Currently its membership comprises 55% industry professionals, concession managers, timber producers and traders, 45% experts from academia and research institutes, and trade associations.

“Our aim is to grow membership overall,” said Mr Jobbé-Duval. “But, in particular we want to attract more people working in the sector, to get their input and engage with the industry even more effectively.”

ATIBT’s role is also to talk out to the market about the capabilities and potential applications of tropical timber and the positive social and environmental impacts of using certified wood and timber products. Five years ago it stepped up its activity here with the launch of the Fair&Precious campaign, with its consumer and specifier-facing website, which through images, articles and films covers everything from the workability, unique aesthetics, and durability of tropical wood, to how certified sustainable forest management provides livelihoods, enhances social welfare and supports forest maintenance.

“Tropical timber still has an image problem with many people, who see cutting down trees in tropical forests as inherently bad, a contributor to deforestation,” said Mr Jobbé- Duval. “The central message of Fair&Precious is that certified sustainable timber production is actually a key part of the solution to halting and reversing deforestation and forest degradation.”

Fair&Precious industry partners must sign up to 10 commitments, including pledges to protect habitats, flora and fauna and to operate ethically to ensure the welfare of workers and communities living in and around forests. Last year these were further validated through research by Gembloux Agro Bio-Tech, which demonstrated that supporting certified sustainable forest management was the best way to meet them all.

Fair&Precious has also worked closely with the Sustainable Tropical Timber Coalition (STTC), which is dedicated to analysis and development of the European market for certified tropical wood. Its funding by Dutch government-backed IDH-The Sustainable Trade initiative ended recently, but ATIBT expects KfW and PPECF could secure its operation for another three years.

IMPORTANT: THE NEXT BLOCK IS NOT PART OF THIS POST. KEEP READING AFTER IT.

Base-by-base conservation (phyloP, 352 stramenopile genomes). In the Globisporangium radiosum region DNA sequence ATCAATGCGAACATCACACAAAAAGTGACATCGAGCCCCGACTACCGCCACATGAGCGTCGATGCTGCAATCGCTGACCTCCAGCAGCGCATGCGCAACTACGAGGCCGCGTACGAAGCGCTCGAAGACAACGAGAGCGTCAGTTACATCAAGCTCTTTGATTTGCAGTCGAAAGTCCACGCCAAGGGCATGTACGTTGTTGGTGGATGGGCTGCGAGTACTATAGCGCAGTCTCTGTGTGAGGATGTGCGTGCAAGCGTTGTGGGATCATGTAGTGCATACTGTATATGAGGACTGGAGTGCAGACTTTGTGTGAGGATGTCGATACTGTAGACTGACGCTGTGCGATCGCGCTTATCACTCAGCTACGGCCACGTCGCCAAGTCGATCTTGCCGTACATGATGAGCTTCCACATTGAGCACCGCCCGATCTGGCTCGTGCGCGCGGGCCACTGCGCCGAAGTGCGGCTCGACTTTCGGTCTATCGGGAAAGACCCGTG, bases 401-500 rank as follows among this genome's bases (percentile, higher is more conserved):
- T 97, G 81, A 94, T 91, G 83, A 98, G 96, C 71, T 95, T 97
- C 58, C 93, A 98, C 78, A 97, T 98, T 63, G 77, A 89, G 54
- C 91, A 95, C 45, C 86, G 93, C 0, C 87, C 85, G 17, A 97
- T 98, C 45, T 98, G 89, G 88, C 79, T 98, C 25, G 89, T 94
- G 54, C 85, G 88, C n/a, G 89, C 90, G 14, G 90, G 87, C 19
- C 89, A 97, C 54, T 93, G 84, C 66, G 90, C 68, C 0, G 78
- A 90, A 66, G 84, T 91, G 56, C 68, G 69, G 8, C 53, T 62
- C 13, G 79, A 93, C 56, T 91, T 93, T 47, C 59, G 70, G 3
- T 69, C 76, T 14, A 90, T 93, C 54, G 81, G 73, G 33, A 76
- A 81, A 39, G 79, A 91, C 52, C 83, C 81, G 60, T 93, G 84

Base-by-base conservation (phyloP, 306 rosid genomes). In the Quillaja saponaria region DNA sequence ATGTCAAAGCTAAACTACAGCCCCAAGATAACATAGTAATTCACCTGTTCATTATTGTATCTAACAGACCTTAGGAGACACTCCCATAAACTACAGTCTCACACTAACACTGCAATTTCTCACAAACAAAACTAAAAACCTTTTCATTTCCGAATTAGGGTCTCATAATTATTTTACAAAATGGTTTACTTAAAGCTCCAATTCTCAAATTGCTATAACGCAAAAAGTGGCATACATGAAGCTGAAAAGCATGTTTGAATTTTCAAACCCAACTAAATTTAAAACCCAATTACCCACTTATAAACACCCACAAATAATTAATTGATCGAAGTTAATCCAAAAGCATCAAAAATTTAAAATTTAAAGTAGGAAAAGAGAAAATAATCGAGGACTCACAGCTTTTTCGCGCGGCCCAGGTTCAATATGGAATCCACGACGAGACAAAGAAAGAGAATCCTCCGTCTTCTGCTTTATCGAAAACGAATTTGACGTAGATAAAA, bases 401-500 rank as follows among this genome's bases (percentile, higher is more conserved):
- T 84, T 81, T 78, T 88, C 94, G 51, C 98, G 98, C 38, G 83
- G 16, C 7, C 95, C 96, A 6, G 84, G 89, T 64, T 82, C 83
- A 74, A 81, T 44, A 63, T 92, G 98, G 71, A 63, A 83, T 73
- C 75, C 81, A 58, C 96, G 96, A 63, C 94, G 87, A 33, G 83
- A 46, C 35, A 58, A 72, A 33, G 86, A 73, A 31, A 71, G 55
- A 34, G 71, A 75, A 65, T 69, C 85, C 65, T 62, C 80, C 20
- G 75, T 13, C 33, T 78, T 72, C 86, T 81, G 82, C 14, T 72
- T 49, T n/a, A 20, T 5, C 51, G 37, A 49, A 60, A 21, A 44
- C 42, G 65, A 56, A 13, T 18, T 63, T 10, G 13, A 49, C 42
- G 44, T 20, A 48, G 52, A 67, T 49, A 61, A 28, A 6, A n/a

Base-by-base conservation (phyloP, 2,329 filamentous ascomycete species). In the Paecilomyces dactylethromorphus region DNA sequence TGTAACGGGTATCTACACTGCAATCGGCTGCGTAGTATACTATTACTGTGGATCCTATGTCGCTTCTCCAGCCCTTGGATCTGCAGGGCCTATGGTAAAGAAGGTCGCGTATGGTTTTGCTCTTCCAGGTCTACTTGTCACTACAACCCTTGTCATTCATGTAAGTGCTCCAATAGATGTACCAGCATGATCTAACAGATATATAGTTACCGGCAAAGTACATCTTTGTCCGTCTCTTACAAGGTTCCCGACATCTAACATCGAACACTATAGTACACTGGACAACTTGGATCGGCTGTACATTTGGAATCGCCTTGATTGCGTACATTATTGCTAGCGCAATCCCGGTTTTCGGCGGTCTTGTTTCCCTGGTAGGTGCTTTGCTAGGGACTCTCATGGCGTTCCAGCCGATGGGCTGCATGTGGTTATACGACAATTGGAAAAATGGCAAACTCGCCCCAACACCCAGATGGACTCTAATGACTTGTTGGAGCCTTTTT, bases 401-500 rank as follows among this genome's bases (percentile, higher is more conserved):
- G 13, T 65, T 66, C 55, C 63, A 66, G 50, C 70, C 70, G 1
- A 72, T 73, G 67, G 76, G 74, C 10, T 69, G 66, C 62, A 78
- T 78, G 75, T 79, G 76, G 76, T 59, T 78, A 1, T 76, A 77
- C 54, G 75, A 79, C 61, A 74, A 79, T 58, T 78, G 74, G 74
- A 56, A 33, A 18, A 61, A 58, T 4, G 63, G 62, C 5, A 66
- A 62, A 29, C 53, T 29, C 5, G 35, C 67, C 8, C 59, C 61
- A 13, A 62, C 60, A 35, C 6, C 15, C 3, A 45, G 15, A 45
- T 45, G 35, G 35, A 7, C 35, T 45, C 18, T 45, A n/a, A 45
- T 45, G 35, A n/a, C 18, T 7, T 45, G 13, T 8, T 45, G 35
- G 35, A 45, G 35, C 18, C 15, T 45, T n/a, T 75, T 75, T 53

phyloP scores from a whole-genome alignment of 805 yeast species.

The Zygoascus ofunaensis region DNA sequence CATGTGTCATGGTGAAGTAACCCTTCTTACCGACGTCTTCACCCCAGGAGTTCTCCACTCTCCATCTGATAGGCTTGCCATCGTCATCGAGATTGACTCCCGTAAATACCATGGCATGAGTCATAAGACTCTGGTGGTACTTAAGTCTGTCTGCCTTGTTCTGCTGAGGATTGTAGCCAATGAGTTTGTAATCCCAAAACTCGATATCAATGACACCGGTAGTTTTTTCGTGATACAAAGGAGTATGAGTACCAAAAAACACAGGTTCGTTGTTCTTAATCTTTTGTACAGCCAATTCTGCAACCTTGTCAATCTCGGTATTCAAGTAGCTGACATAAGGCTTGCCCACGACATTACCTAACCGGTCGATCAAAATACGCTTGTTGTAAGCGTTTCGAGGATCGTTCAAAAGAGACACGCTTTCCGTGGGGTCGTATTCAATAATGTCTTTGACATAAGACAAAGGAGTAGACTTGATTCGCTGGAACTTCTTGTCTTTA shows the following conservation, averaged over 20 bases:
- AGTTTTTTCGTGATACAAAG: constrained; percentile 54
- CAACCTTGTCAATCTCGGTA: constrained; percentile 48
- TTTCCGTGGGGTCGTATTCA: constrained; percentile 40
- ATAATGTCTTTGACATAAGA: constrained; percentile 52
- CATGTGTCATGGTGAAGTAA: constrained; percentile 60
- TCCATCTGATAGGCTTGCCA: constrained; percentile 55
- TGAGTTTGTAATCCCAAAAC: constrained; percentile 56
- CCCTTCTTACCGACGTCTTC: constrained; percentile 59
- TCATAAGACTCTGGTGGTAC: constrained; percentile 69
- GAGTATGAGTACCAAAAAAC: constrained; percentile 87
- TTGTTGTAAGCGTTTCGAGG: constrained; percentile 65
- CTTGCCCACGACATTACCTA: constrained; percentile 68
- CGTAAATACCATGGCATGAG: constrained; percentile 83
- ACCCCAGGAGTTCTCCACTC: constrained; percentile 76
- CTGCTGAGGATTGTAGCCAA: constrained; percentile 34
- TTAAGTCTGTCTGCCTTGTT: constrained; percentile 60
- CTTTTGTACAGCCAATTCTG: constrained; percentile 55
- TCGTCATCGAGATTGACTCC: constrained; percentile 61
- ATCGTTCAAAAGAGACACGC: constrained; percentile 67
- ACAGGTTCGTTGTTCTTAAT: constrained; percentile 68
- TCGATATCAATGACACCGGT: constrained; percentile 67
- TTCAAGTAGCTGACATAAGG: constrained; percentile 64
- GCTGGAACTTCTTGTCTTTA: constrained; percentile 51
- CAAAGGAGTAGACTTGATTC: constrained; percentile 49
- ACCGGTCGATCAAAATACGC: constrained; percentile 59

Lobbying on behalf of the tropical timber industry is another ATIBT function and recently it has been vigorously pressing the 2024 Paris Olympics organisers’ to drop their rule barring use of tropical wood in Games buildings and other developments.

“The ban was a poor decision, potentially undermining trust in sustainable tropical timber, and we’ve had discussions with the organisers and Paris mayor,” said Mr Jobbé-Duval. “We’re optimistic for a positive outcome.”

Recently, ATIBT has also been working to strengthen the PEFC certification scheme’s foothold in Africa, taking on the role of project leader for PAFC (Pan-African Forest Certification) Congo-Basin.

Bringing together the national PAFC bodies of Cameroon, the Republic of Congo and Gabon, it is the first regional certification scheme to be PEFC endorsed. It’s maintained it will increase efficiency and encourage uptake of certification across all three countries and, combining their resources, achieve greater market impact.

With the implementation of the EU’s Green Deal, ATIBT sees its role becoming more relevant still.

“A major objective of the Deal is to combat deforestation, while we support uptake of certified sustainable forest management – it’s one and the same thing,” said Mr Jobbé-Duval.

The organisation also backs in principle the proposed new EU regulation to combat so-called imported deforestation and forest degradation, although is concerned by some aspects.

In its current form, the regulation would supersede the EUTR, assimilate elements of FLEGT VPAs, and end FLEGT licensed timber’s due-diligence-free, green pass into the EU.

“FLEGT VPAs have made a significant contribution to improving tropical forest governance and in countries where they are advanced, we believe they should continue to be supported,” said Mr Jobbé-Duval.

Going forward, ATIBT sees a growing role in supporting development of tropical countries’ value-added, further processing and finished wood product industries and encouraging their consumption of certified sustainable timber.

“Their domestic markets are growing, driven particularly by emergence of more affluent middle classes,” said Mr Jobbé- Duval. “But much of their timber is from what we’d describe as the informal rather than certified sustainable sector.”

Increased market penetration of lesser-known certified tropical species (LKTS) is another goal to reduce supply stress on more popular varieties and make certified sustainable forest management more economically viable.

“We are working on this in particular with FSC Denmark and with CIRAD, which has already produced technical 250 species data sheets,” said Mr Jobbé-Duval.

So, there will be plenty to talk about at ATIBT’s 70th anniversary forum.

“The environmental, economic and social role of certified, sustainable tropical timber is only set to grow and we almost have too much to discuss,” said Mr Jobbé-Duval. “We’ll have to be very rigorous in selection of topics.”